Outside the Box: David Slevin

How Hiscox’s Head of Marine, Energy and Recall’s lifelong obsession for surfing was kindled in the freezing waters of Scarborough.

My father has always said he was a pioneer when it comes to surfing. In the 1970s, there probably weren’t many other families living in Rochdale, a landlocked town in Greater Manchester, who made their own surf boards, fashioned wetsuits, and took off at weekends at any time of the year to surf off Anglesey or the North Yorkshire coast.

Having started off making his own wooden boards and then making his own foam 'blanks' – the raw material for the modern surf boards – Dad progressed to importing the blanks and layering them up with glass fibre and resin to create the type of board resembling the kind seen today.

It doesn’t cost a lot of money to start surfing and accommodation at the best beaches tends to be in campsites or a nearby caravan.

I’m not sure if he set out to make sure I had a lifelong love of surfing, but it did the trick. I’ve been surfing regularly now since I was six years old and I hit the beach as often as I can. It’s a fantastic sport for fitness and balance, as well as for feeling close to nature.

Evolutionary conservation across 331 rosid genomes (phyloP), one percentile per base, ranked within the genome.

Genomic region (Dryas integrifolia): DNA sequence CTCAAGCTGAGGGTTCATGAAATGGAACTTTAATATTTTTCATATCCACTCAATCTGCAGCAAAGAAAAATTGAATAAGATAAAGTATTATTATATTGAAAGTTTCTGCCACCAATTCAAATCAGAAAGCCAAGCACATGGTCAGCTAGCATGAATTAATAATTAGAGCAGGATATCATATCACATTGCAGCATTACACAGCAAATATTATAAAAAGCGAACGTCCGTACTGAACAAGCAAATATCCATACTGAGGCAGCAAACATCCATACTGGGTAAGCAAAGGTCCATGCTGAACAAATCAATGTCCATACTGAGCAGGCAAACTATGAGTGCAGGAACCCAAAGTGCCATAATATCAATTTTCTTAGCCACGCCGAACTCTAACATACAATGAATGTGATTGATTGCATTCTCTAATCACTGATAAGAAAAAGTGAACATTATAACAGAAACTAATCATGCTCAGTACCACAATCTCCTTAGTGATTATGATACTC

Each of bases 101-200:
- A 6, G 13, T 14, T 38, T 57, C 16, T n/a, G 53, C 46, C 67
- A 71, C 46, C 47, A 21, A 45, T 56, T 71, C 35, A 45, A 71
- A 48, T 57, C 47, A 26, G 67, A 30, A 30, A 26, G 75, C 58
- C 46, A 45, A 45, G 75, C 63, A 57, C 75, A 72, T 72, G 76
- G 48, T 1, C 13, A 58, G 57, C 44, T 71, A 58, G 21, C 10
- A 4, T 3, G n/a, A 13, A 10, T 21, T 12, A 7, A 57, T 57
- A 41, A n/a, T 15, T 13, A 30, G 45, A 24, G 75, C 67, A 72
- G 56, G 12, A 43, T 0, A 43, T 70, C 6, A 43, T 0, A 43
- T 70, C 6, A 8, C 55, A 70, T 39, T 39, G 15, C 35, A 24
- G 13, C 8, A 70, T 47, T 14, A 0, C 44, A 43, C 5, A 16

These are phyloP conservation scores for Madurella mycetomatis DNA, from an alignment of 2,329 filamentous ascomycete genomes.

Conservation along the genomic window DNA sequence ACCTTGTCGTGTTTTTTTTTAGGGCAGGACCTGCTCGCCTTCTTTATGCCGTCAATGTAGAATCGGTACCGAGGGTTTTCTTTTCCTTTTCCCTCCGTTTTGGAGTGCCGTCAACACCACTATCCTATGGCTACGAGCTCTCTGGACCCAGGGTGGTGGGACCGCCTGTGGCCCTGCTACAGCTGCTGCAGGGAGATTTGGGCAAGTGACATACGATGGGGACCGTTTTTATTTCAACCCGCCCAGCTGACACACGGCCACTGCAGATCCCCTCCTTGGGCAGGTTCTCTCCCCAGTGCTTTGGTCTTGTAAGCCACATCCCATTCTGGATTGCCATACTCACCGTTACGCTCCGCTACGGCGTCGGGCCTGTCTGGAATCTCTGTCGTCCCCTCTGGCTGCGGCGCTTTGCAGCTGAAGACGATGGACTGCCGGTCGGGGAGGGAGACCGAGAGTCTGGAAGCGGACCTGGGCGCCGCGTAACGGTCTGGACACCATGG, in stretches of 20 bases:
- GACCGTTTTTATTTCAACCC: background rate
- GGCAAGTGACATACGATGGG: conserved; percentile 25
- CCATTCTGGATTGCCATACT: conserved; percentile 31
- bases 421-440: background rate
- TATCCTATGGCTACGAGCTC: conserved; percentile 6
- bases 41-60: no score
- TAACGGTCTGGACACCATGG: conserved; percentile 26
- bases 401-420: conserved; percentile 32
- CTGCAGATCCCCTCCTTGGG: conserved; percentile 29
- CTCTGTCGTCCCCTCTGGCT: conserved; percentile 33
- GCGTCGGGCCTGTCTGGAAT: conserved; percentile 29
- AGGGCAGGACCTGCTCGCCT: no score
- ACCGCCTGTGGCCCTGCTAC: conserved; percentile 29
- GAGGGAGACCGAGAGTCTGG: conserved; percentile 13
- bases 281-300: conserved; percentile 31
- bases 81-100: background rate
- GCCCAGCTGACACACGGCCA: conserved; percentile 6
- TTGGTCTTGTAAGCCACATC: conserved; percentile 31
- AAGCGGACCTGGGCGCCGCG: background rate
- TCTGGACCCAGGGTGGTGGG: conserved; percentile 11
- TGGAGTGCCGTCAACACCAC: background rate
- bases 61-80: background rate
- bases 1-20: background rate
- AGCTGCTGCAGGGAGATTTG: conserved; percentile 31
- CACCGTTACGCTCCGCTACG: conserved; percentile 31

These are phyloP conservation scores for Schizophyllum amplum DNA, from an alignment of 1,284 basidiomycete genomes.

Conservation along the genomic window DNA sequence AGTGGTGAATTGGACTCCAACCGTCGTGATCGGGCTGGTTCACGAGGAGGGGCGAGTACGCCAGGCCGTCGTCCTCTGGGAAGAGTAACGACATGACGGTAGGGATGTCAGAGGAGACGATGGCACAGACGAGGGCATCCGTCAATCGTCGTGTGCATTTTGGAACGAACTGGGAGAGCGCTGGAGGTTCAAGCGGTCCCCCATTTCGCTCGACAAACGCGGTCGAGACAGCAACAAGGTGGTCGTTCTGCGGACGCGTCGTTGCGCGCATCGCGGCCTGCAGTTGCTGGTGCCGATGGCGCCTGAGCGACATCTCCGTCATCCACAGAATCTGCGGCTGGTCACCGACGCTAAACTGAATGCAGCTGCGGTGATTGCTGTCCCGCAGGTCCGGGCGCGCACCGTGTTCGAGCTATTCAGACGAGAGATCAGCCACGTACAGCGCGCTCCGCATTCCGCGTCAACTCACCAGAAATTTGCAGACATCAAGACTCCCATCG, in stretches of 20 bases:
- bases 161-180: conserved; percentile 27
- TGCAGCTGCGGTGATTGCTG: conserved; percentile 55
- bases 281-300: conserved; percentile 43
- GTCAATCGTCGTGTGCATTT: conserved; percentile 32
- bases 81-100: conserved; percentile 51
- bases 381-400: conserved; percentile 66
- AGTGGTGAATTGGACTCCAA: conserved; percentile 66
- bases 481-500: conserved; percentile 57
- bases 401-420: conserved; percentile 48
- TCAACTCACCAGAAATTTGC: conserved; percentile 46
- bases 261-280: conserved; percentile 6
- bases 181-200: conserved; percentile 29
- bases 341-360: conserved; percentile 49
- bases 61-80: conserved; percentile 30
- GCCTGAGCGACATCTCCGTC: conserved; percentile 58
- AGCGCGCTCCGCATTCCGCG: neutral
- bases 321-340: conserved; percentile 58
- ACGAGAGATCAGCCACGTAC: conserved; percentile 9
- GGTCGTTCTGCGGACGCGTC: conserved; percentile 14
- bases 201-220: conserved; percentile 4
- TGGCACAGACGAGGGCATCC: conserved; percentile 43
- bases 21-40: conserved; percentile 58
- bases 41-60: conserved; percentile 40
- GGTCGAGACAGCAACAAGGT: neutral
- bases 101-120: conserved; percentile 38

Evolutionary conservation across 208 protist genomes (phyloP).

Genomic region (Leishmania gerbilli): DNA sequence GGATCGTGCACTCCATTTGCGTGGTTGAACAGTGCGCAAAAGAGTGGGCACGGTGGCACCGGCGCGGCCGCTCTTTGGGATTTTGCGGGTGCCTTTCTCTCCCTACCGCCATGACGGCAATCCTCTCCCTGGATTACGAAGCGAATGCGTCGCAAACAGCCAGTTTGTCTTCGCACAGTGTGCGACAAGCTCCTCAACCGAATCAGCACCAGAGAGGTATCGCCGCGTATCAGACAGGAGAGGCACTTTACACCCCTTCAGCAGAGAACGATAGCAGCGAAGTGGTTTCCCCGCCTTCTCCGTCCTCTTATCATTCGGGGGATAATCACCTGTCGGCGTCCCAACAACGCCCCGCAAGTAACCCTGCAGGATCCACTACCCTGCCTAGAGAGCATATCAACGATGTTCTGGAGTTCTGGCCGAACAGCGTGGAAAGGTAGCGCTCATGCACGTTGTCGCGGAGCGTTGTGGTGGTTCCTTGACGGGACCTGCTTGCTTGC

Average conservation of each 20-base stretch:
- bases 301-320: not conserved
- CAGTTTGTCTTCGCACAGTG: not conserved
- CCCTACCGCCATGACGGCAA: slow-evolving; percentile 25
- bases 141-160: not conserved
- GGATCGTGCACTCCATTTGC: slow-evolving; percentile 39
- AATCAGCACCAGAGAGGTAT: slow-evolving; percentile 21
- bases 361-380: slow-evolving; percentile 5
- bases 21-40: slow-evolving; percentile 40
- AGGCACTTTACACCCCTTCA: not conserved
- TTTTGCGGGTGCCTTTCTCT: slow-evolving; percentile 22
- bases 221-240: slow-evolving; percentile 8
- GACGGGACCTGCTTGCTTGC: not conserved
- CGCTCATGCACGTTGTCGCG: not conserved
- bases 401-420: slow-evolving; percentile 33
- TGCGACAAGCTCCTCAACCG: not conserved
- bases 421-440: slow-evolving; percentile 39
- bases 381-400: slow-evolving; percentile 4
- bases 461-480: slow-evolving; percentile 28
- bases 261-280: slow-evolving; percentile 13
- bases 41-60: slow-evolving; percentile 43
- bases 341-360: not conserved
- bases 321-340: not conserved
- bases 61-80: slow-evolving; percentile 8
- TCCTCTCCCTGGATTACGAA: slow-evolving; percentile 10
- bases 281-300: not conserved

Hang five…in Putsborough

There’s something levelling about the sport too. It doesn’t cost a lot of money to start surfing and accommodation at the best beaches tends to be in campsites or a nearby caravan. Probably the best beach I’ve surfed is Noosa in Australia’s Queensland, but my favourite is Putsborough near Croyde in north Devon. My most painful experience was surfing in Scarborough as a kid in the middle of a very snowy winter. A homemade wetsuit was no match for the North Sea at that time of year.

Probably the best beach I’ve surfed is Noosa in Australia’s Queensland, but my favourite is Putsborough in north Devon.

To anyone thinking of taking it up I’d say there aren’t many rules. It’s always worth assessing the sea conditions before you leap in. Rip currents are hazardous but can be easily spotted from shore as a fast-moving channel of water heading out to sea. I once got caught in a rip current and spent an hour and a half trying to paddle back in. 

Don’t ‘drop in’

Surfing in a group is safer but it’s considered very poor form to ‘drop in’ on someone else’s wave – if another surfer is already standing up on a wave, don’t start paddling to catch the same wave if you’re likely to get in their way. If you need some surfing inspiration, don’t bother with Patrick Swayze and Point Break, my favourite surf film is The Endless Summer.

If you need some surfing inspiration, don’t bother with Point Break, my favourite surf film is The Endless Summer.

My father has stopped surfing now – he carried on until his early 80s – but I have a great memory of surfing with him, and my son, without a homemade wetsuit in sight. I have a small surf ‘museum’ at home [pictured] where I keep all my old boards, so I can always relive my childhood memories.

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